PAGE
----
Courts are independent and impartial. Judges, in exercising the jurisdiction of the court, are subject only to law. Judges are responsible for the conduct of proceedings that are before them and are able to make orders to ensure that proceedings are conducted fairly and without disruption.
In addition to judges, community magistrates and justices of the peace sit as judicial officers in the District Court criminal jurisdiction.
Justices of the peace have jurisdiction over many minor offences. They can hear a case and sentence an offender. Justices of the peace can also preside over a defendant's first appearance in court for any other offence (and may, for example, grant bail or make suppression orders at that appearance).
Community magistrates have the same jurisdiction as justices of the peace and jurisdiction over any other offence where the law allows and any other offence where the maximum penalty does not exceed $40,000. Community magistrates cannot sentence people to prison. or home detention.
In the District Court and the Employment Court the accepted protocol for addressing a judge is, 'Judge (surname)'. When referring to a judge in any publication, the media should refer in the case of the High Court to 'Justice (surname)' and in the case of the District Court the 'Judge'. Where a judge is referred to in third person, the appropriate reference for all benches is, 'the Judge'. The preference is that their judicial title is used and that first names are not. However, media may need to refer to a judge by their full name as a point of distinction from another judge of the same surname or in order to specify the gender of a particular judge. When addressing a community magistrate or justice of the peace, use Mr/Mrs/Ms as appropriate.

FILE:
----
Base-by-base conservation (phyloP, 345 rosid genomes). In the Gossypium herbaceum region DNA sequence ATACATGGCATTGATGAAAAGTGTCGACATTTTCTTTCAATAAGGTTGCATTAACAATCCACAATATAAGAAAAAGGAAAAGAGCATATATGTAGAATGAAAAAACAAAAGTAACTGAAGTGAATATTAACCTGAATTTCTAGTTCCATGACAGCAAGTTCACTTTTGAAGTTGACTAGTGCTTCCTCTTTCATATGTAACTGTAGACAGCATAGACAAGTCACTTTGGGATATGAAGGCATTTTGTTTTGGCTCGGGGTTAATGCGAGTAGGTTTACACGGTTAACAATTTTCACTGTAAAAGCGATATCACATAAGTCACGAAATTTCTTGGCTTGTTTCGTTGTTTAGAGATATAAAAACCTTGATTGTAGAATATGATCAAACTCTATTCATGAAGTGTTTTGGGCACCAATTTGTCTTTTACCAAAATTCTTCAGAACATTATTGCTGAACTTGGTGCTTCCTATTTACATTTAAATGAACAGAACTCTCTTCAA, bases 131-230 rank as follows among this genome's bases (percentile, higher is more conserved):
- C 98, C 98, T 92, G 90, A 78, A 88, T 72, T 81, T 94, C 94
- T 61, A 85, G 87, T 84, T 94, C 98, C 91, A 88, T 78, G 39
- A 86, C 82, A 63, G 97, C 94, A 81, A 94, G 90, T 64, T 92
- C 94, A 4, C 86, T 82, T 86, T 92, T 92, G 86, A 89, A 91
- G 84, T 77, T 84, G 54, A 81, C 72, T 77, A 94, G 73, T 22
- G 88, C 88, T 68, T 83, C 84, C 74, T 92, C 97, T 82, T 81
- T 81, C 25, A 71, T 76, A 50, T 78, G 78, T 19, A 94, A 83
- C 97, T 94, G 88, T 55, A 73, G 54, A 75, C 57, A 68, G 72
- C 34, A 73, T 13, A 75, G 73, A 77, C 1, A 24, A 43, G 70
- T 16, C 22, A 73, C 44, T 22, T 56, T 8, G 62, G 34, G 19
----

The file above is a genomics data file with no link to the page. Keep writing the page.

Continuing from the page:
This page was last updated: